On their fourth album, Frontier Ruckus walk a fine line between alt-country and indie pop; 2014's Sitcom Afterlife finds the band easing back a bit on the twangy textures and folkie undercurrents of their earlier work and adding just a bit more studio polish. Zachary Nichols' keyboards and horns give these songs a widescreen sheen that's a far cry from the often dour tones of the group's first two albums, and the clank of the drum machines on "Very Well" and "Down in the Morning We Thought We'd Never Lose" undercut the homey sound of the acoustic guitars. But vocalist and principal songwriter Matthew Milia hasn't given up much of his angst, and to judge from his lyrics he's not having much luck with relationships, which may be bad news for him but has certainly given him plenty of inspiration. Milia stirs up a wealth of vivid, idiosyncratic imagery on these songs ("Crabapples in the Century's Storm" alone is packed with more detail than most writers can cram into a full album), and the sharp force of his reedy voice only adds to the power of the tunes. As always, Milia and his bandmates are stubborn, passionate regionalists -- no one outside of Michigan is ever going to write a song that includes the word "Dequindre" -- but as much as they love the Mitten State, on Sitcom Afterlife, Frontier Ruckus capture the universal aches of twenty-something life as the romanticism of youth gives way to the trickier realities of adulthood, made all the more troubling in a time and place where just getting by is not always a given. Sitcom Afterlife shows that Frontier Ruckus are taking on a more eclectic musical approach without losing touch with the qualities that made their previous work so strong, and this confirms they're one of the most interesting bands currently doing business in the Midwest.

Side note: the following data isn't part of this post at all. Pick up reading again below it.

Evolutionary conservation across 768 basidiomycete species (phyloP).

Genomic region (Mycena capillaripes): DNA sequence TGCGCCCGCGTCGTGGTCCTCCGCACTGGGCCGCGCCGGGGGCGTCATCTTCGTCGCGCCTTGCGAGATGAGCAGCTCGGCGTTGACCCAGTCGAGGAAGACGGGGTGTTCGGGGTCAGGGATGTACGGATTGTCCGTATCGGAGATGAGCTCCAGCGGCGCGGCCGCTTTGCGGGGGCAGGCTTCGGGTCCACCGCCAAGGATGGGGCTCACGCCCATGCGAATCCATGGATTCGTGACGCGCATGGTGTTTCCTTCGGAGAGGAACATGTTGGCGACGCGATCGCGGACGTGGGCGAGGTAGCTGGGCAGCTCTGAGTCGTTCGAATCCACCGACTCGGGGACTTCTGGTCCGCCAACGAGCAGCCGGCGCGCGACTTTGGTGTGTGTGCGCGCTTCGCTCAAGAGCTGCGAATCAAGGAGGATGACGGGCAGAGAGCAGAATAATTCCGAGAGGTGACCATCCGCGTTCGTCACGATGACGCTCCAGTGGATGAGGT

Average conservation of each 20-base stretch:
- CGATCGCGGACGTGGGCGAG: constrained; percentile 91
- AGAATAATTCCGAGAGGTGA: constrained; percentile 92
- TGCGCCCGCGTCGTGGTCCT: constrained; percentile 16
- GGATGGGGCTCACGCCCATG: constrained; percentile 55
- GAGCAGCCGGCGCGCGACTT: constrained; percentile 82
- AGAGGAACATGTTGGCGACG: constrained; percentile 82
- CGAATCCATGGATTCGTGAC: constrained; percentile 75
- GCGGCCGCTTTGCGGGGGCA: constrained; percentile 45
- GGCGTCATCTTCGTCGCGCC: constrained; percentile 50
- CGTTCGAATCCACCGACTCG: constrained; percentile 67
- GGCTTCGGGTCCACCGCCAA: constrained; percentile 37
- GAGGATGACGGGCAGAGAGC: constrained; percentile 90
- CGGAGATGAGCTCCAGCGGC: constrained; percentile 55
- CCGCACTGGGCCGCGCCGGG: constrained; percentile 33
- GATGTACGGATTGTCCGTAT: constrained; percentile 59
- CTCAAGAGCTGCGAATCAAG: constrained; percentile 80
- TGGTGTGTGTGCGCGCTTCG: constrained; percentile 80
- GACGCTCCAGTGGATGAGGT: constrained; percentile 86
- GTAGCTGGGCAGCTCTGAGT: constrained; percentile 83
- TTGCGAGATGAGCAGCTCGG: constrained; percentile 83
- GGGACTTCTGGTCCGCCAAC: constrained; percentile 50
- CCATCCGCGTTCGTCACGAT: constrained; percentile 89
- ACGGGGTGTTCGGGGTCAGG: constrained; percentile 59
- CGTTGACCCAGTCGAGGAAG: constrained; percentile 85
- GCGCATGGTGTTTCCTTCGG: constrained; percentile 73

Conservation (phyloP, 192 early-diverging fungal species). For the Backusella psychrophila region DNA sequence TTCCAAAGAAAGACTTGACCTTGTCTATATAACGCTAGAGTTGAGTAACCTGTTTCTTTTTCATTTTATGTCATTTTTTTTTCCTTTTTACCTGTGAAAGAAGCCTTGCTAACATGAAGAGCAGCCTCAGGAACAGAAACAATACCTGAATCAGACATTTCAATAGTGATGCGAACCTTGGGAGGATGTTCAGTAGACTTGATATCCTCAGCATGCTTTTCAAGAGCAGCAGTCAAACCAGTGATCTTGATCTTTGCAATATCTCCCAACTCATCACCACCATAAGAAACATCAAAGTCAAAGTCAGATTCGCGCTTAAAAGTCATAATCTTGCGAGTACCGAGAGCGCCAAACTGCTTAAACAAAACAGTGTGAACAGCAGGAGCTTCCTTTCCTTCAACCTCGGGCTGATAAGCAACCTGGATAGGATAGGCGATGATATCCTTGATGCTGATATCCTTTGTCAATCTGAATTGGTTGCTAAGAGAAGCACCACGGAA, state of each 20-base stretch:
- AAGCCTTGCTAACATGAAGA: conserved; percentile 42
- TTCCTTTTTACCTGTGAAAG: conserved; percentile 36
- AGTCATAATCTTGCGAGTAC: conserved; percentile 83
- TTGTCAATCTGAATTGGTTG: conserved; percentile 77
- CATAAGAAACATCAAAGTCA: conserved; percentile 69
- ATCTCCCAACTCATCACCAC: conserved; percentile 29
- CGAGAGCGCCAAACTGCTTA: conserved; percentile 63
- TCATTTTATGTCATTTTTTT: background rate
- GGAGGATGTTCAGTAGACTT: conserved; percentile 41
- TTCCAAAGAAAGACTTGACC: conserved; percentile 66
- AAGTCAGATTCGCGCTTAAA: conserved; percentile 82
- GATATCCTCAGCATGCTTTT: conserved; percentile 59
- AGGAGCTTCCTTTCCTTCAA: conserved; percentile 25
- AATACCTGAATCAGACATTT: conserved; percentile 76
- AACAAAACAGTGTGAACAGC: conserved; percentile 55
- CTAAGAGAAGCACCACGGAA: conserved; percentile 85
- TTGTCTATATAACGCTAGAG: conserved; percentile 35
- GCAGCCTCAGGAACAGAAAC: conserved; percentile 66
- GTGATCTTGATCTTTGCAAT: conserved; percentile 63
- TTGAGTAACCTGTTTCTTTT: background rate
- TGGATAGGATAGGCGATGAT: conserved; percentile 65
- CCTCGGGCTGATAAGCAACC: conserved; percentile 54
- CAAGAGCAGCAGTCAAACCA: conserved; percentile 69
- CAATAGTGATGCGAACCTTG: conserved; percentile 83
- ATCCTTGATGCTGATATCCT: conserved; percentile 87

AllMusic Review by Mark Deming